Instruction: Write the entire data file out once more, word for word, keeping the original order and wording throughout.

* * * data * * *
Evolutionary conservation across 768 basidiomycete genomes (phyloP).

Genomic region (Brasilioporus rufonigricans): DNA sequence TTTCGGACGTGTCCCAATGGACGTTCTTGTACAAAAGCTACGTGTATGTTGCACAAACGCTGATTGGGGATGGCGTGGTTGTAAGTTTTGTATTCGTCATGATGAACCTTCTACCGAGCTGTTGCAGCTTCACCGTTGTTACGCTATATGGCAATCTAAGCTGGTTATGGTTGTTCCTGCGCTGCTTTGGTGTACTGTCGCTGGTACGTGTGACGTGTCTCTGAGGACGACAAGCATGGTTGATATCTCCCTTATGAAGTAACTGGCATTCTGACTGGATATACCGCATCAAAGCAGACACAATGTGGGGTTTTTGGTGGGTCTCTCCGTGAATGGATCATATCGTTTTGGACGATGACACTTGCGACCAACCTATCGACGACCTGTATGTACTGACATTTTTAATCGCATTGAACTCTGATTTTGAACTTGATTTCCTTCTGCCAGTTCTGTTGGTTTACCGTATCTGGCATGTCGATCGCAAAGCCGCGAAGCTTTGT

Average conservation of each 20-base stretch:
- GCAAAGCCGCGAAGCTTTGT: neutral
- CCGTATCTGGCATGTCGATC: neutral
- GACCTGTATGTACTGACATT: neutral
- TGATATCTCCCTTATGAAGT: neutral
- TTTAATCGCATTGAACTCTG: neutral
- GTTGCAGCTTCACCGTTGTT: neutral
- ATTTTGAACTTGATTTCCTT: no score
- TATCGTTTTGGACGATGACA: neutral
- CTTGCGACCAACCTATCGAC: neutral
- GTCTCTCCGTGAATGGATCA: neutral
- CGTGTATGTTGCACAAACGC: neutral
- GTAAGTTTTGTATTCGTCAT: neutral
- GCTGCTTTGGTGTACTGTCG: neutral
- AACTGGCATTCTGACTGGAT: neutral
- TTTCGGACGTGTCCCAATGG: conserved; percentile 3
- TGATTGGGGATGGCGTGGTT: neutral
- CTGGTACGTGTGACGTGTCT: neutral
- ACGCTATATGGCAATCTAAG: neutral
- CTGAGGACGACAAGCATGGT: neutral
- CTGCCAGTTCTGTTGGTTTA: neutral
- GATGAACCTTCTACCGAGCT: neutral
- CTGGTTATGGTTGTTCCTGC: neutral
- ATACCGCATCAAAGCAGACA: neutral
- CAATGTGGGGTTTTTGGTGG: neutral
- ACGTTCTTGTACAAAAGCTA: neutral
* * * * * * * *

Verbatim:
Evolutionary conservation across 768 basidiomycete genomes (phyloP).

Genomic region (Brasilioporus rufonigricans): DNA sequence TTTCGGACGTGTCCCAATGGACGTTCTTGTACAAAAGCTACGTGTATGTTGCACAAACGCTGATTGGGGATGGCGTGGTTGTAAGTTTTGTATTCGTCATGATGAACCTTCTACCGAGCTGTTGCAGCTTCACCGTTGTTACGCTATATGGCAATCTAAGCTGGTTATGGTTGTTCCTGCGCTGCTTTGGTGTACTGTCGCTGGTACGTGTGACGTGTCTCTGAGGACGACAAGCATGGTTGATATCTCCCTTATGAAGTAACTGGCATTCTGACTGGATATACCGCATCAAAGCAGACACAATGTGGGGTTTTTGGTGGGTCTCTCCGTGAATGGATCATATCGTTTTGGACGATGACACTTGCGACCAACCTATCGACGACCTGTATGTACTGACATTTTTAATCGCATTGAACTCTGATTTTGAACTTGATTTCCTTCTGCCAGTTCTGTTGGTTTACCGTATCTGGCATGTCGATCGCAAAGCCGCGAAGCTTTGT

Average conservation of each 20-base stretch:
- GCAAAGCCGCGAAGCTTTGT: neutral
- CCGTATCTGGCATGTCGATC: neutral
- GACCTGTATGTACTGACATT: neutral
- TGATATCTCCCTTATGAAGT: neutral
- TTTAATCGCATTGAACTCTG: neutral
- GTTGCAGCTTCACCGTTGTT: neutral
- ATTTTGAACTTGATTTCCTT: no score
- TATCGTTTTGGACGATGACA: neutral
- CTTGCGACCAACCTATCGAC: neutral
- GTCTCTCCGTGAATGGATCA: neutral
- CGTGTATGTTGCACAAACGC: neutral
- GTAAGTTTTGTATTCGTCAT: neutral
- GCTGCTTTGGTGTACTGTCG: neutral
- AACTGGCATTCTGACTGGAT: neutral
- TTTCGGACGTGTCCCAATGG: conserved; percentile 3
- TGATTGGGGATGGCGTGGTT: neutral
- CTGGTACGTGTGACGTGTCT: neutral
- ACGCTATATGGCAATCTAAG: neutral
- CTGAGGACGACAAGCATGGT: neutral
- CTGCCAGTTCTGTTGGTTTA: neutral
- GATGAACCTTCTACCGAGCT: neutral
- CTGGTTATGGTTGTTCCTGC: neutral
- ATACCGCATCAAAGCAGACA: neutral
- CAATGTGGGGTTTTTGGTGG: neutral
- ACGTTCTTGTACAAAAGCTA: neutral